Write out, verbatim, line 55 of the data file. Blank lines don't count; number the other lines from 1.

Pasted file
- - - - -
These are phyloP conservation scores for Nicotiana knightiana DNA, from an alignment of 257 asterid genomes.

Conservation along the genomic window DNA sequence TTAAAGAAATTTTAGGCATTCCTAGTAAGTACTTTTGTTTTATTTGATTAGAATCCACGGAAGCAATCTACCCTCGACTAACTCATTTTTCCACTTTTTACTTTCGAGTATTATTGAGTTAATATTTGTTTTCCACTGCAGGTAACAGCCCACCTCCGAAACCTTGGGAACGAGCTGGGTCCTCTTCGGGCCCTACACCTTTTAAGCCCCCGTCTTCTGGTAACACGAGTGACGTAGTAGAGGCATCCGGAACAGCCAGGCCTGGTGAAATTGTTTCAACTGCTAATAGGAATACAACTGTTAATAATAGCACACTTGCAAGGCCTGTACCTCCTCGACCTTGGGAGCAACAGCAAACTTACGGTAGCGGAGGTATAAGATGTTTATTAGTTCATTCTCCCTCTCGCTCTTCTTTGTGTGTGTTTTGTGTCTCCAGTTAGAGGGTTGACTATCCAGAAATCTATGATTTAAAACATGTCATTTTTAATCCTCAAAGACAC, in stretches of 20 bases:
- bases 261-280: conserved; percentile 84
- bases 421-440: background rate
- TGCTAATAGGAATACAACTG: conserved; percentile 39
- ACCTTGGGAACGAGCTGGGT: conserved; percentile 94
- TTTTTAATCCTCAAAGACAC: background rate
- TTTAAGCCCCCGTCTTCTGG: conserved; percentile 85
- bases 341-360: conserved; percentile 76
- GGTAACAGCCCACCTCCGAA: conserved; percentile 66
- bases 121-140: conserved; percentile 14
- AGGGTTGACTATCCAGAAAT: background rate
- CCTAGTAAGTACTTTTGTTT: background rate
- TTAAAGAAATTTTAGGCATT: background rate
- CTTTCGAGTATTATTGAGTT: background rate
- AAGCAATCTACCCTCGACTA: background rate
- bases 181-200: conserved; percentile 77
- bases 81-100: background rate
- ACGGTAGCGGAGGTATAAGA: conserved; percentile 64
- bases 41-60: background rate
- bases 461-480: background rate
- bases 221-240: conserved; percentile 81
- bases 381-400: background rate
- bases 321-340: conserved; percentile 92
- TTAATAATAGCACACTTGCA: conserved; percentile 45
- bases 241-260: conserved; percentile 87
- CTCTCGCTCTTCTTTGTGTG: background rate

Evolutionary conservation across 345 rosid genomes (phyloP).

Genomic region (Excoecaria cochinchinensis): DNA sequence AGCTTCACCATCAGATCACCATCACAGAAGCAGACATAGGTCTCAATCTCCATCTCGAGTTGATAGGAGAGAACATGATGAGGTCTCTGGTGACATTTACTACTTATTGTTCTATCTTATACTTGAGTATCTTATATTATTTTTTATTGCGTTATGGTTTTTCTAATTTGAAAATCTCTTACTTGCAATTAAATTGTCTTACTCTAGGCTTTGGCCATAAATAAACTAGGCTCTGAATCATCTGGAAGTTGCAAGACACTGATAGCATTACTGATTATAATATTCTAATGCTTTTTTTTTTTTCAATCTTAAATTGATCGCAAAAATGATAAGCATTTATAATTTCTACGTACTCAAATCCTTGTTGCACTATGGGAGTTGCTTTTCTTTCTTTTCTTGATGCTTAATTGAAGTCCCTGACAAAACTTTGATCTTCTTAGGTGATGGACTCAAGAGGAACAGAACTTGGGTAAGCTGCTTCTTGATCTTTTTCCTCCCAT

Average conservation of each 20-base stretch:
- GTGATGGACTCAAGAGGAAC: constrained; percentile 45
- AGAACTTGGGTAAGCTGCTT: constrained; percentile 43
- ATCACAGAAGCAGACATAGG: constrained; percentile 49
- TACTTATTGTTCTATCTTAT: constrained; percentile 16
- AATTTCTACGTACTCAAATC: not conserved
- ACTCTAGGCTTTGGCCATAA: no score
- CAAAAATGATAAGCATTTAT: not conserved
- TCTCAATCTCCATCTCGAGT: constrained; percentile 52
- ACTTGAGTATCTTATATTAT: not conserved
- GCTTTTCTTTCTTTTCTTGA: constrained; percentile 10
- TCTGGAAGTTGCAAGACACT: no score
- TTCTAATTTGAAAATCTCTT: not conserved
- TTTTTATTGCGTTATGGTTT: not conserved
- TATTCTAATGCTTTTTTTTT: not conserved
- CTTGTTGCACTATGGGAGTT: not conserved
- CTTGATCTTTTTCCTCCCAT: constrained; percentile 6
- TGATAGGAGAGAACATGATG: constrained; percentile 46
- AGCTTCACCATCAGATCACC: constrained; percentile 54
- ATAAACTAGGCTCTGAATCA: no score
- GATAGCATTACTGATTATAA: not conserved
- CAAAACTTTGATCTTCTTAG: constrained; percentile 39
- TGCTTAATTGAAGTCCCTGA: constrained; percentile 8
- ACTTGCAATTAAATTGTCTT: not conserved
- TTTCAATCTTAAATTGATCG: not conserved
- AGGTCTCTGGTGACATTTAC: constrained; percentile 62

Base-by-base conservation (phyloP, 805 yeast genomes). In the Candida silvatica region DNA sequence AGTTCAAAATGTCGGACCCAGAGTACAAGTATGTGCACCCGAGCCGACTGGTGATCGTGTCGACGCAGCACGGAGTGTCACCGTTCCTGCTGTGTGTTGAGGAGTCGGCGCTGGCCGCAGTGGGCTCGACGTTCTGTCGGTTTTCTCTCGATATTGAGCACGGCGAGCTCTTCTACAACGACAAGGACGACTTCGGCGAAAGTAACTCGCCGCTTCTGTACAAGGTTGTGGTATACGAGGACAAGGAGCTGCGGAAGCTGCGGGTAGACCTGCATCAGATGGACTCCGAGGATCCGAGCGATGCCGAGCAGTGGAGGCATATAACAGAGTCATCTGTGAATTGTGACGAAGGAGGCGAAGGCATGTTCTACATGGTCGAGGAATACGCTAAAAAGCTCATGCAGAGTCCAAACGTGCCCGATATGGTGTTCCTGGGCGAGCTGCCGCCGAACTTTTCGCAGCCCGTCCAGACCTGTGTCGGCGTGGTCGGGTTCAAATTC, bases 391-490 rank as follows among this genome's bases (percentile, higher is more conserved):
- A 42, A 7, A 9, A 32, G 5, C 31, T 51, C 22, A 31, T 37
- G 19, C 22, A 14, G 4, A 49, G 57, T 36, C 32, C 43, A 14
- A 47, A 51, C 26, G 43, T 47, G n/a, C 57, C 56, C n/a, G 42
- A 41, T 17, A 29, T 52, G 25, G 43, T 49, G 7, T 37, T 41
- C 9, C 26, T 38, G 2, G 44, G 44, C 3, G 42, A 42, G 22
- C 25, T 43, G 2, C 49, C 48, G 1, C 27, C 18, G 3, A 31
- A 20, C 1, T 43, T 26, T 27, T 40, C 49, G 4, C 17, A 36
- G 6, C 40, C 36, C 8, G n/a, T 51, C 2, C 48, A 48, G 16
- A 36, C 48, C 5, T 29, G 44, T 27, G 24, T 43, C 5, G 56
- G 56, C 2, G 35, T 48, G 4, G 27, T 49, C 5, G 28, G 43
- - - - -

- AGGTCTCTGGTGACATTTAC: constrained; percentile 62